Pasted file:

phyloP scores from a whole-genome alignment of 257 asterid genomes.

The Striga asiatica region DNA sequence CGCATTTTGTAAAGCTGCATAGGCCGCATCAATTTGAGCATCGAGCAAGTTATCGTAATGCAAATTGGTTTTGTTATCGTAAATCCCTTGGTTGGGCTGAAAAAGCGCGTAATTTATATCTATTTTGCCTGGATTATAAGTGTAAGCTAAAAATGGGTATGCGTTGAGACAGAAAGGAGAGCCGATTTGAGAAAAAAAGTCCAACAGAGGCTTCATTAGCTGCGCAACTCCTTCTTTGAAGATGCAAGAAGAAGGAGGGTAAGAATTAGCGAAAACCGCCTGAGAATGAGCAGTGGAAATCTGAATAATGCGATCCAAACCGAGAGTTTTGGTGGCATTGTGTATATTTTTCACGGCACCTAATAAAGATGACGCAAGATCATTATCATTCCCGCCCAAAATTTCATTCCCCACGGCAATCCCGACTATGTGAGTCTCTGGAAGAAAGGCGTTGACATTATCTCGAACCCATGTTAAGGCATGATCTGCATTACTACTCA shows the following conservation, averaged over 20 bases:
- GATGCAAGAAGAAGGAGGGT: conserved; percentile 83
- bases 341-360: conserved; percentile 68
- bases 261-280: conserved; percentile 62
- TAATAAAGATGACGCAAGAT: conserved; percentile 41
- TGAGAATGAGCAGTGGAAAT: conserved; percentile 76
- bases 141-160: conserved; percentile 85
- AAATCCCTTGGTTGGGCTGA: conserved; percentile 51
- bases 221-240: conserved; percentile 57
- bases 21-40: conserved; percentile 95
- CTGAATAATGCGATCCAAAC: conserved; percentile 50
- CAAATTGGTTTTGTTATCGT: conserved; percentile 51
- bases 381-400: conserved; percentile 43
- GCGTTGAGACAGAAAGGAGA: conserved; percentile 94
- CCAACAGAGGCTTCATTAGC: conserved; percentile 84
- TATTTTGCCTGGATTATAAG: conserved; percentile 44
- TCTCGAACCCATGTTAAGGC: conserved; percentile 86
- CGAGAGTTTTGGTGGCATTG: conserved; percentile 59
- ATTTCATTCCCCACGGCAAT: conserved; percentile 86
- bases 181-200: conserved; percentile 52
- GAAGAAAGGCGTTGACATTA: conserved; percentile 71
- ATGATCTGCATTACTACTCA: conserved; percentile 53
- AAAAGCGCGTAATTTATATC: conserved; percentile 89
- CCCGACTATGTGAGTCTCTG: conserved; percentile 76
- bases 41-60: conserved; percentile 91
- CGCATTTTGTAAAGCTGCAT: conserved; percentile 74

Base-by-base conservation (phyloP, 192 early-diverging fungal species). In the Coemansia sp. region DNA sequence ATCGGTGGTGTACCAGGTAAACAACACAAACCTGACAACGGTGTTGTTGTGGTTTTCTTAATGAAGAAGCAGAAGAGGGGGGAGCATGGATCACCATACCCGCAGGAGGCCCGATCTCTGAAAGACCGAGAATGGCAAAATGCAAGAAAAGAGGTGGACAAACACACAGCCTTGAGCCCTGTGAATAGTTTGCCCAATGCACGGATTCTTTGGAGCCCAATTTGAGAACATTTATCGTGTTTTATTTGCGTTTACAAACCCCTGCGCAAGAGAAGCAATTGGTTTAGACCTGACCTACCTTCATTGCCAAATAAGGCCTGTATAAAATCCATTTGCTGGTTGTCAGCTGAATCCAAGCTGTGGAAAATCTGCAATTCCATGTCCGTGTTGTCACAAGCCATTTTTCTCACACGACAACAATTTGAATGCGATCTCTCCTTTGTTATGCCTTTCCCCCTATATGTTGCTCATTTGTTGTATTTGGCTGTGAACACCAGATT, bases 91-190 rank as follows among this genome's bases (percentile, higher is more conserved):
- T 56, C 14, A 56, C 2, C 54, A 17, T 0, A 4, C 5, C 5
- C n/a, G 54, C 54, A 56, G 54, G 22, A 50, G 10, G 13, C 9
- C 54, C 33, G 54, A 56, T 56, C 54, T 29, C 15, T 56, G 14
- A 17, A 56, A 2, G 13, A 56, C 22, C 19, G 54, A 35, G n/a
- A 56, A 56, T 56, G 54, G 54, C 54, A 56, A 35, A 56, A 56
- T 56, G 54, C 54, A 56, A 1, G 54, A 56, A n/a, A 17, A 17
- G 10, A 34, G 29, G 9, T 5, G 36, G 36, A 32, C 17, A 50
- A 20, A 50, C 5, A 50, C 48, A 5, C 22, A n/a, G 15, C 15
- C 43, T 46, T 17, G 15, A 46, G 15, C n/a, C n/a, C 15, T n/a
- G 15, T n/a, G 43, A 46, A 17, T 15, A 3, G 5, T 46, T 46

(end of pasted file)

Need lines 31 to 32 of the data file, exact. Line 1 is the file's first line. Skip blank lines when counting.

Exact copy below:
- C 54, C 33, G 54, A 56, T 56, C 54, T 29, C 15, T 56, G 14
- A 17, A 56, A 2, G 13, A 56, C 22, C 19, G 54, A 35, G n/a